In my piece about what makes Set Is good I argued for three ingredients — jams, early classic Phish compositional material, and bustouts. Well, last night’s first set had two out of three (which Meatloaf has told me “aint bad”). Of course, bustouts by definition will happen rarely, so I’ll take First Set with quality jams and classic Phish songs any day.

“Star Spangled Banner” — It’s a cover! Gotcha Phish! But, as @zzyzx said on twitter this clearly falls into the Holiday obligation exception rule. As my brother remarked, “Auld Lang Syn’d”.

“555" — I really like this song in the “opener” (for the instruments at least) slot.

“Kill Devil Falls” — Ever since 5/27/11 I always secretly hope this song opens up. Otherwise it’s just the 3.0 Chalk Dust. This version was nice and patient at the beginning.

“Reba” — Classic early Phish composed material? Check! This is my favorite Phish song. It combines Trey’s early amazing talent for composition with my favorite style of type i jam — soul scorching, gorgeous, melodic, and emotional (see also, Hood, Harry). In 2.0, I used to get very upset with “flubs” (and lord knows there were plenty). Now, I’m kind of at peace with them. These dudes are 50 (or nearly). These songs are so, f’in hard (trust me, I know, because I try to play them in a cover band!)— to expect them to play them perfectly at this stage of life and success is just ridiculous. Not to mention, there have always been flubs throughout Phish’s career (yes, even in the early 90s). Flubs are a sign of their ambition to play such difficult material. This particular version was not flub free, but it was relatively well played. And, the jam was great (it always is). It really “hung out” in the quiet section which featured some beautiful interplay between Mike, Page, and Trey. The peak was its usual triumphant self.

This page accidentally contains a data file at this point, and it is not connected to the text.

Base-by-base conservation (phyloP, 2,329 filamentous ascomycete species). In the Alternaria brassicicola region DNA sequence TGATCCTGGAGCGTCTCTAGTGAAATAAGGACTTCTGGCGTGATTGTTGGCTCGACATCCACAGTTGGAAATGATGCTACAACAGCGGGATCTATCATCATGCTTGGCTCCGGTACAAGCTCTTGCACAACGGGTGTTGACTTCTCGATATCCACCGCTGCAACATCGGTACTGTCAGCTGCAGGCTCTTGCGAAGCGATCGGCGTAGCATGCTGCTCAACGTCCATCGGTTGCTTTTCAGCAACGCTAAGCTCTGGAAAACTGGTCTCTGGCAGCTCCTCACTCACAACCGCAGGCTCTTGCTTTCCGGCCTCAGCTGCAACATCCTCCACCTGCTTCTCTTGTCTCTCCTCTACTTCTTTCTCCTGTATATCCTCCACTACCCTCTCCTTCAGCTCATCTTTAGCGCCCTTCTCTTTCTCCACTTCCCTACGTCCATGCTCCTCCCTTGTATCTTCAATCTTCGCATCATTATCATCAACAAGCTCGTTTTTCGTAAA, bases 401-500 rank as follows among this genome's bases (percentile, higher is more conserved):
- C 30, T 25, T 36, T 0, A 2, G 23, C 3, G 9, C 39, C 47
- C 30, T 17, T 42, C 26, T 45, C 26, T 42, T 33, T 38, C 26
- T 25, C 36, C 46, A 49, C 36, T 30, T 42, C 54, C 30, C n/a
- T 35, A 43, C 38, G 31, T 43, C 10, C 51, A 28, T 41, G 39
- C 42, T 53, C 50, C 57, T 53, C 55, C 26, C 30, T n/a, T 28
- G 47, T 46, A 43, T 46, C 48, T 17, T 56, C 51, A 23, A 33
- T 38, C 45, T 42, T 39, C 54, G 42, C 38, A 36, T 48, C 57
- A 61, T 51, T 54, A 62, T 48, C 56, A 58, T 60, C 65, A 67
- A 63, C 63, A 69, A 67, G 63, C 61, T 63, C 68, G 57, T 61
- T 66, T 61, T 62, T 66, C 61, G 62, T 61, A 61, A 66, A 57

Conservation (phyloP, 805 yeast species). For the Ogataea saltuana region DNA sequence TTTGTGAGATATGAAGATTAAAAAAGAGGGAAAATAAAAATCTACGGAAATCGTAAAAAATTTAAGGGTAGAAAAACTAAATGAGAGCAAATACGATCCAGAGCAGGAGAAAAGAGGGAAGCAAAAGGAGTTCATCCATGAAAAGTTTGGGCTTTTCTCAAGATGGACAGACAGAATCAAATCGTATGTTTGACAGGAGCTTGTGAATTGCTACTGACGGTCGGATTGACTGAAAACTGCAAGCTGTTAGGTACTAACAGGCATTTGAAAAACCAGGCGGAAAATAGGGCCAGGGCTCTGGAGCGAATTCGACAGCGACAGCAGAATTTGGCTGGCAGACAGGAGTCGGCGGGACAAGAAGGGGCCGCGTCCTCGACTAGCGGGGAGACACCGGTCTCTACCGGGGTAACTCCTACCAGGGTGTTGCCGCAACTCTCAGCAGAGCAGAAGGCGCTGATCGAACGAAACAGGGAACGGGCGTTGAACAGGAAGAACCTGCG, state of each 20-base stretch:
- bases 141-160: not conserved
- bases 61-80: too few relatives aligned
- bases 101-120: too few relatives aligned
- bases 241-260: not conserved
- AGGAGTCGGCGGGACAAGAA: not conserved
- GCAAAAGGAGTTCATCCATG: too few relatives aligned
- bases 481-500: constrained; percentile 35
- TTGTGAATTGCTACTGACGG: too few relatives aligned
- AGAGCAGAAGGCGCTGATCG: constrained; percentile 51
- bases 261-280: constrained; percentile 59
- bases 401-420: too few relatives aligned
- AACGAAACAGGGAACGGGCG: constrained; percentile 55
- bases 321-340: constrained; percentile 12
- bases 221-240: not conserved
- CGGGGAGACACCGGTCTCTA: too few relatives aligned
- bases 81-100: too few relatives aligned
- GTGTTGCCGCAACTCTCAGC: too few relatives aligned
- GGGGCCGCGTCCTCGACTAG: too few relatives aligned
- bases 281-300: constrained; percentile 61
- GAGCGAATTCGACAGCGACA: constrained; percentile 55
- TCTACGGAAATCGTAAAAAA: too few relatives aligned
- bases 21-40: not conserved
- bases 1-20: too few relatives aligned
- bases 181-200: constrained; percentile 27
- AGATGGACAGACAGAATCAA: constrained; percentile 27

“Waiting All Night” — The fact they have to count this one off (1,2,3,4) means it might be harder than we think for this song to emerge from a jam in a segue (that has been my hope). It just feels like it comes out of a jam. The jam on this version seemed extended when compared to the last on (or maybe I’m just comparing to the album). I still love this song…for now!